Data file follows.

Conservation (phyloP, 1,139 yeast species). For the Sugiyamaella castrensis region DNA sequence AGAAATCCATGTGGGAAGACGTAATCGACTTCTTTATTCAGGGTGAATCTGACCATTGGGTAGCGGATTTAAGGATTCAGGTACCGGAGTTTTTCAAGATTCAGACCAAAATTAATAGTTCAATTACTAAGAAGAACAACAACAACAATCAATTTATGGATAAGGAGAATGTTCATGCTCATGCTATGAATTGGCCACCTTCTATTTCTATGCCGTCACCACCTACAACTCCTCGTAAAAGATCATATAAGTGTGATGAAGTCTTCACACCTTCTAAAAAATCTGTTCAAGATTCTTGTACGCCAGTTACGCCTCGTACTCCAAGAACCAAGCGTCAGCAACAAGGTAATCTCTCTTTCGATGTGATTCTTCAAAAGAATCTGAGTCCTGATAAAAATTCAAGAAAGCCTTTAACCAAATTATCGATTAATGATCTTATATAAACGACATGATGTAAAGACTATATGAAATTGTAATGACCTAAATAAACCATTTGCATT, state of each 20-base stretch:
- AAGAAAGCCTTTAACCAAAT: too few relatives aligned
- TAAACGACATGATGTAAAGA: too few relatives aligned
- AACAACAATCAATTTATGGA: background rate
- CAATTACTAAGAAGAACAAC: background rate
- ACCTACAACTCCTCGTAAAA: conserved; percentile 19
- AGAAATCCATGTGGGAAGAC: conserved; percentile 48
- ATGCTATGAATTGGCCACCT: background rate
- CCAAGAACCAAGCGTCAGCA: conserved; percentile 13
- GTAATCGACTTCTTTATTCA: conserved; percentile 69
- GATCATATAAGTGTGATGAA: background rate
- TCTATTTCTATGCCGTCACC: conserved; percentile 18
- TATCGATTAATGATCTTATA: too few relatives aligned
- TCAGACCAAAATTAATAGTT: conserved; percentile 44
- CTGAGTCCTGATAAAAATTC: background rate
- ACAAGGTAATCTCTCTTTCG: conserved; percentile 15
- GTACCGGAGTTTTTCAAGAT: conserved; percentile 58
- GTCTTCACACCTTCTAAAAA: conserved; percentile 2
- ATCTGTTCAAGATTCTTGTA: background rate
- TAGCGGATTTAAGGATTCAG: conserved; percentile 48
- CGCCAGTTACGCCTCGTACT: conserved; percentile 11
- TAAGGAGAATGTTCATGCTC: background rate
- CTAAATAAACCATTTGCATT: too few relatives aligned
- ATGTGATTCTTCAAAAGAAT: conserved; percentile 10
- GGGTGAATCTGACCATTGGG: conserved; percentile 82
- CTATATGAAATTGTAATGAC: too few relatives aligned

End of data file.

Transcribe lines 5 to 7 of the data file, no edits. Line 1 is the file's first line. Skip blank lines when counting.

- CAATTACTAAGAAGAACAAC: background rate
- ACCTACAACTCCTCGTAAAA: conserved; percentile 19
- AGAAATCCATGTGGGAAGAC: conserved; percentile 48